YUMNAM KAMALA DEVI HAS announced her retirement from professional football earlier this afternoon.
Kamala, a fan favourite in Indian women's football, has been active in the sport for almost two decades. Ever since she emerged as the top scorer at the U-17 National Championship in 2006, she was marked as one of the top prospects in the country.
Hailing from a town near Imphal, manipur, she started playing football seriously at an early age and secured a scholarship from her school to pursue the sport. Playing both as an attacking midfielder and a striker, her versatile presence on the pitch soon got her into junior and senior state teams.
In 2010, she broke into the senior national team and immediately made a splash internationally, playing a crucial role in helping India win the SAFF Women's Championship in 2012. She was also consistently making her mark in domestic football, playing for Railways in the Senior Women's National Championship where she was judged to be the best player of the tournament in 2016. When Indian Women's League started in 2017, she became the top scorer of the compettion, helping her club Eastern Sporting Union make history becoming the first ever Champions of India in women's club football.
Kamala was also at the forefront of the Gokulam Kerala FC team that won the IWL in 2020, qualifying for the AFC Women's Club Championship as the first Indian representative in Asia.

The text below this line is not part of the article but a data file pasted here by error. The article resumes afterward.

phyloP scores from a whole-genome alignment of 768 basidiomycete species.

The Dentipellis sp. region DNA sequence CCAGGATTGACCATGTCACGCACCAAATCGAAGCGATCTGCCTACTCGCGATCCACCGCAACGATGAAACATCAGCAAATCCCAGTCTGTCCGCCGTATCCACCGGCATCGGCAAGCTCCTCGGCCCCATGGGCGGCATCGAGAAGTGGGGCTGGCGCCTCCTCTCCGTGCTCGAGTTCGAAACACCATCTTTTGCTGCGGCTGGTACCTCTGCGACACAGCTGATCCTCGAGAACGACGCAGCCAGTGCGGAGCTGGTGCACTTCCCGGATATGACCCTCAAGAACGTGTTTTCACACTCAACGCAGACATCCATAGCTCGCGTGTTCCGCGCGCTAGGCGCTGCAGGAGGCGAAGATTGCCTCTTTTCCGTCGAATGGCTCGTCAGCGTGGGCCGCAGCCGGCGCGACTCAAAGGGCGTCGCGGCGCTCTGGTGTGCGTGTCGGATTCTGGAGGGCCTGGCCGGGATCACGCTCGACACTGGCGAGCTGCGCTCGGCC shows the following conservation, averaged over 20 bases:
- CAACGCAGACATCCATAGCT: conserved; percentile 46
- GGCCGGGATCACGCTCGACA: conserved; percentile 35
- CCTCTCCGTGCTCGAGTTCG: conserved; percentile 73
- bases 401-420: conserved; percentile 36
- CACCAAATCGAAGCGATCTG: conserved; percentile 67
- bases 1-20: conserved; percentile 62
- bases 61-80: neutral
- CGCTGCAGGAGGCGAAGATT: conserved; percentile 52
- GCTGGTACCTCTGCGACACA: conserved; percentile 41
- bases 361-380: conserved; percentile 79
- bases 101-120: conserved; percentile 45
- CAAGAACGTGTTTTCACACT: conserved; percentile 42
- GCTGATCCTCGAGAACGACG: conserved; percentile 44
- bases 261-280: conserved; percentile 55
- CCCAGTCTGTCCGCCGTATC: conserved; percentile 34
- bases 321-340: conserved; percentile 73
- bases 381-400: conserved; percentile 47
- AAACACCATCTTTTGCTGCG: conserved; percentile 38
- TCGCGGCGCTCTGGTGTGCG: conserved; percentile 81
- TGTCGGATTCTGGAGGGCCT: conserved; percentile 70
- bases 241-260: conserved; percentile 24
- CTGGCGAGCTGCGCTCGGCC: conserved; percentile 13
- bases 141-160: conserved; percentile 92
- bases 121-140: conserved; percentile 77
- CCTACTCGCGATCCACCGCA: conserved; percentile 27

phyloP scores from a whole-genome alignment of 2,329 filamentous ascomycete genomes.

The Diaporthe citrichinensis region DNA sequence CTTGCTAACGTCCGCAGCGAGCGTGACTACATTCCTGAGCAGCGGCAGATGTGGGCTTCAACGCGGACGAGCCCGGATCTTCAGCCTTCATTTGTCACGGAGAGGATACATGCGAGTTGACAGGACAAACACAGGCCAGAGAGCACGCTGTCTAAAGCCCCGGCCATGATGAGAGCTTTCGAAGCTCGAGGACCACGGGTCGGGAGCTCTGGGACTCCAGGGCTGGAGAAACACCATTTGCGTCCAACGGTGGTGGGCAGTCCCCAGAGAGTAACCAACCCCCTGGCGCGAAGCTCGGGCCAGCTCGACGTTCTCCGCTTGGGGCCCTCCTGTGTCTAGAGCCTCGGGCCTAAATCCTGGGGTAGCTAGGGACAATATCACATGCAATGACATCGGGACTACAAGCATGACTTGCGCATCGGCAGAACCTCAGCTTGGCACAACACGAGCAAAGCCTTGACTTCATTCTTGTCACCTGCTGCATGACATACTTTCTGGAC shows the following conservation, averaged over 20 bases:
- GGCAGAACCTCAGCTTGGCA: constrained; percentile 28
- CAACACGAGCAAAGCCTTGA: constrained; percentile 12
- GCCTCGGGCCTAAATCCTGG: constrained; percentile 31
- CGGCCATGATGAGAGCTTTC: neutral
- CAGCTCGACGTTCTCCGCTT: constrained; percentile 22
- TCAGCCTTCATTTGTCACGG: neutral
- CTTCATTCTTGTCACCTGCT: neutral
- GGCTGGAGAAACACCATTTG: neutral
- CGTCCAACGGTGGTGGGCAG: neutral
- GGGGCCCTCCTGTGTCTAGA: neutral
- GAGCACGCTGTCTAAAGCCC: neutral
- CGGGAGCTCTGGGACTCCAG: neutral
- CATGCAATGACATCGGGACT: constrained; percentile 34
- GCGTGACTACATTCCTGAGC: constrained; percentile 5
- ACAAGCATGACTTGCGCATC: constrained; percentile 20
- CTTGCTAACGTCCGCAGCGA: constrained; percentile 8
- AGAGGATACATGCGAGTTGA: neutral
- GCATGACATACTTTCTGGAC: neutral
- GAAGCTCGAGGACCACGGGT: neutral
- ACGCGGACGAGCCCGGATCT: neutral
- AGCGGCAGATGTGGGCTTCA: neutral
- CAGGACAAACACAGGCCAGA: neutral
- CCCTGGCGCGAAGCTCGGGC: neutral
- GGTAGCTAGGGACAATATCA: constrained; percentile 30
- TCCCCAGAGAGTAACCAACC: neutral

In the last few years Kamala has moved in and out of the Indian national team. She was one of the players who boycotted the Indian national team alleging discrimination by the then head coach and assistant coach, which marked a phase in her career that she found difficult to deal with. However, she finally returned among the Blue Tigresses in the lead up to the Women's Asian Cup; a campaign that ended prematurely due to a COVID-19 outbreak within the team's bubble.
With multiple domestic titles and several SAFF Championship exploits to her name, Yumnam Kamala Devi is leaving the sport with a large legacy. But football is likely to remain a part of her life. In an interview with TFG back in 2020, she had talked about her post-retirement plans,
"It's been in my mind, to help the next generation get started in pursuing football. I don't know if I'll be a coach or not. But I want to open my own academy. I want to have a dedicated ground where those who don't have enough money or support from family can come, play, learn and be taken care of. After my playing days are done, this is what I want to do. It might take a while to accomplish this, but everything takes time and effort."
Kamala, an outspoken advocate for women's football in India, is likely to remain in the consciousness of the fans for a long time, even though she has hung up her boots.
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